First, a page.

Monday, 8 December 2014

Who Cares?

click to enlarge

The eco warriors, like all fanatics, dislike discussion.  They are right. Always.  

Yesterday I made a comment on a Facebook post of someone who is ardently against the plan for fracking in Fife.  I respect anyone who has firm convictions but the respect diminishes when common sense is lacking.  Her post was to protest about the lack of interest of Fifers in the recently awarded fracking licences.  She’s furious there are a lack of objections to the plans and refuses to accept the answer that obviously people aren’t concerned.  

I did attempt to ask if she thought fracking would be more damaging to the environment than the thousands of windmills which have been thrust upon our beautiful countryside, but there was no response.

The above prompted me to suggest this post may be of interest to those of us who are concerned with the Scottish Government’s green policies. It is a global poll carried out by the United Nations.

Recently China, in order to preserve its industries, stated its use of fossil fuels would peak in 2030.  It appears Obama is quite happy with China’s stance. Westminster has been quiet in the hope that the greenies will not introduce mass protests against China and India’s policies of building unlimited coal fuelled power stations.

In the comments of my recommended article, I note that several people are concerned about the effect the warmest agenda will have on our future trust in science.

I believe that the only hope for science, academic institutions, as well as government, and the mainstream media is a full and honest exposure of what has been fabricated by the so called “environmentalist” movement. The failures, deceit, and plundering by previously well respected academic institutions is appalling. A gentle “sweeping under the rug” is not going to bring respect back to these once leading monuments of the free world. I don’t believe the mainstream media will ever recover. Only a complete and open reversal will offer any chance of that but I will not hold by breath.

The greenies have created a hideous mess with the promotion of this false science.  How will we recover?

If the above graph (taken from here) is anything to go by most of us aren’t interested in action on climate change.  That’s not good news for countries but of course it will be celebrated in environmentalist quarters. They are free to continue destroying populations.

It’s time we decided to bring a halt to those spreading their false science. Climate change may not be important in the many people’s everyday life priorities but the fanatics must not be given free reign. We must care in order to protect the future of honest scientists the world over.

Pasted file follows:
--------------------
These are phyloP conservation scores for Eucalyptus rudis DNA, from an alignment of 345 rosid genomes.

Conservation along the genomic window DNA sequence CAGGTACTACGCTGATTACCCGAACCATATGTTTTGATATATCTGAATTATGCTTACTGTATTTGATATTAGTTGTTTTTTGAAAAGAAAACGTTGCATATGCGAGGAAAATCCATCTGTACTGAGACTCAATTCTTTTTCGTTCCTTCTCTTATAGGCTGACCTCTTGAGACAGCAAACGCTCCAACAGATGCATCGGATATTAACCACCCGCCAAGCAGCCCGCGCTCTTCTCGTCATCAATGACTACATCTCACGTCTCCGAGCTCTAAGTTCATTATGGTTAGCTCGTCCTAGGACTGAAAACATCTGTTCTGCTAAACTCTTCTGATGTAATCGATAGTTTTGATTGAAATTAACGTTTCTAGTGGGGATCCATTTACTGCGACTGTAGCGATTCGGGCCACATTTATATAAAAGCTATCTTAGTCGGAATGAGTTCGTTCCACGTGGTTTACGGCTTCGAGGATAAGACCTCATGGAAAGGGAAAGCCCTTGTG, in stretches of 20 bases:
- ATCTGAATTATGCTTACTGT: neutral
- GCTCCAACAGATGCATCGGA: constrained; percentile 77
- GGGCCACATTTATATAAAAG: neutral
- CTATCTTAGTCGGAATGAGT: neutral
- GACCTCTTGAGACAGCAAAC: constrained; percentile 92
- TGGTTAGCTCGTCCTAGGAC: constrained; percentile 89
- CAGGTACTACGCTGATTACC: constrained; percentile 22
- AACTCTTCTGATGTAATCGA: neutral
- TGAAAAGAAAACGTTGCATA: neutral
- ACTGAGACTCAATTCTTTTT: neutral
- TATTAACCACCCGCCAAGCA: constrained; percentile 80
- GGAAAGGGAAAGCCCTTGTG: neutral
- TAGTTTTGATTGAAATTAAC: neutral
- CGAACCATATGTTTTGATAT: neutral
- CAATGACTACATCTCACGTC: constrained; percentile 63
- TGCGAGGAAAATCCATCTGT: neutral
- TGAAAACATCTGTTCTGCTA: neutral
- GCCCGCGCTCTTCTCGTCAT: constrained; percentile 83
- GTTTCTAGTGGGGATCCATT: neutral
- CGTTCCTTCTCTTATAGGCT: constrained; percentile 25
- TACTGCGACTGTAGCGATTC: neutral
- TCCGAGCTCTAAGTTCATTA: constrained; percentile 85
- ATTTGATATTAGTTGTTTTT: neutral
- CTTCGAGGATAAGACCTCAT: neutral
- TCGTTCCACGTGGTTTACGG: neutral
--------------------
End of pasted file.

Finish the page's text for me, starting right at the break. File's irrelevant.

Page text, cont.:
JRB said...

Tragically the science and truth surrounding climate change has become devalued, debased and obscured to the point where it is now almost meaningless and lost in the mist of totally unscientific argument and counter-argument.

The science of this subject has been under attack on three fronts –
From scientists themselves, who committed the ultimate sin of allowing emotion and personal preferences to cloud their interpretation of the data.
From big business which is driven purely by financial return regardless of what side of the argument the fall on, or of the wellbeing of any nation and its population.
From the politicians, who are driven solely by ideology and dogma and will not be persuaded otherwise by argument or fact.

We could start tilting at windmills but sadly both sides of the argument are so driven by their own interests that they are unlikely to stop and listen to any individual or group of individuals.

Alice Moore said...

There was an anti-fracking rally at Grangemouth at the week-end which was live-streamed but you probably won`t hear about it in the mainstream.

There are a lot of people concerned about fracking and the subsequent pollution of groundwater. They are not all troubled by global warming - now called `climate change` because the globe has not been warming for the past 18 years.

I agree that the IPCC has disgraced itself and brought the scientific community into disrepute.

It is always dangerous when science and politics are mixed.

Video here

Edward Spalton said...

There was even a special word for the type of "science" claimed in support of the unproved hypothesis of catastrophic man-made global warming (aka "climate change"). It was called " post-normal science"). Because of the supposed " tipping point" which the earth was approaching, all sorts of unsubstantiated alarmism was justified.